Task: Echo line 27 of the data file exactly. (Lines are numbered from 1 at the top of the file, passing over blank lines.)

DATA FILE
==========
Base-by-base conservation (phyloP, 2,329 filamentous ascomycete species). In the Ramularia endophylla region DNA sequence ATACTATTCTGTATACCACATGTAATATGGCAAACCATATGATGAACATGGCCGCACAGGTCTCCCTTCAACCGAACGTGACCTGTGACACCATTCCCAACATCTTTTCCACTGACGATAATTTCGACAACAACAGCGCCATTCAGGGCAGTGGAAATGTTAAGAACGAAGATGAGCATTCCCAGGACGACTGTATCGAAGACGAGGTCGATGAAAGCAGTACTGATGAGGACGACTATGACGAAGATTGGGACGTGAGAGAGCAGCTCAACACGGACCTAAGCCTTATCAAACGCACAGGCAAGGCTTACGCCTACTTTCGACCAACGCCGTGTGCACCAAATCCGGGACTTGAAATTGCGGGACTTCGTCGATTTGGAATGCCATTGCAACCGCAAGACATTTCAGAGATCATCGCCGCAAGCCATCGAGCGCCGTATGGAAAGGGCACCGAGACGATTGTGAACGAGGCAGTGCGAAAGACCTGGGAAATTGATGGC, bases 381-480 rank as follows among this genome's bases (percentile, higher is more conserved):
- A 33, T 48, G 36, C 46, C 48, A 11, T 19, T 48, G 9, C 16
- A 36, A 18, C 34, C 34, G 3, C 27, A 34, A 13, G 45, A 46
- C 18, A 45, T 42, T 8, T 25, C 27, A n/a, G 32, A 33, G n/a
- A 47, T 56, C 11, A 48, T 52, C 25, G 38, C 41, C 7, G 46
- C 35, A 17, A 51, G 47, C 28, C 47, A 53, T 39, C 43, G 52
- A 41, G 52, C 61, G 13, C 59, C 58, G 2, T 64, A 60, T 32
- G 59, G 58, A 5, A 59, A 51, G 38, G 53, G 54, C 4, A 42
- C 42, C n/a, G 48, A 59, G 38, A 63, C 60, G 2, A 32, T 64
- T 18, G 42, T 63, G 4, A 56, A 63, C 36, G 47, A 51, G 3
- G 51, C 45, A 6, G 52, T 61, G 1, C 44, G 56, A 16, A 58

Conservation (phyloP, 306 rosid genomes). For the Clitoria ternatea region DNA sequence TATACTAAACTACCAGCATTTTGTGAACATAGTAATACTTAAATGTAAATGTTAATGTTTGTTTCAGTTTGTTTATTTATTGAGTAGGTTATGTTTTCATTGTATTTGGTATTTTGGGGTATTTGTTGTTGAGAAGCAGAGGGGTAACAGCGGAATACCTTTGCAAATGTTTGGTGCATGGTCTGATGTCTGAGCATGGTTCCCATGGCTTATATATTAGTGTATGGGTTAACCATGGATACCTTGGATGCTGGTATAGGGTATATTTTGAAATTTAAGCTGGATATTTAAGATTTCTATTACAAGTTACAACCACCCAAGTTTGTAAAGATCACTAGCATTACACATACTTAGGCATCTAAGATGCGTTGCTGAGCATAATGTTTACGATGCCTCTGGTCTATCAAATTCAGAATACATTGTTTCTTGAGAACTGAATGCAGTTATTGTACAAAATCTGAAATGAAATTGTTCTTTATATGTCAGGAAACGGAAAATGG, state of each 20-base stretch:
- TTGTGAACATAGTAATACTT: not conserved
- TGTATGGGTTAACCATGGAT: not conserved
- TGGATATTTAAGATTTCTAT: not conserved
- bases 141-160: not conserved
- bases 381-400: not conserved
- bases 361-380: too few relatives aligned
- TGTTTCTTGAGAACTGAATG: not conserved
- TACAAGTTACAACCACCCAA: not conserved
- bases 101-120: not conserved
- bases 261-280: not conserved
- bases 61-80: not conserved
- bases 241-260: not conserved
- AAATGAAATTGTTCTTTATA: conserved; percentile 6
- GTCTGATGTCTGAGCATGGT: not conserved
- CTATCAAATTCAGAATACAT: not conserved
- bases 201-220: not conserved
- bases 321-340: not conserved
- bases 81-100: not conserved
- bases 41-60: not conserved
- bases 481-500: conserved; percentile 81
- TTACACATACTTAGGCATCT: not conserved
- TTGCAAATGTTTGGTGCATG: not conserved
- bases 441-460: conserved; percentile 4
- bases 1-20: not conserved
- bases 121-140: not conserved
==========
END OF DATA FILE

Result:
- CTATCAAATTCAGAATACAT: not conserved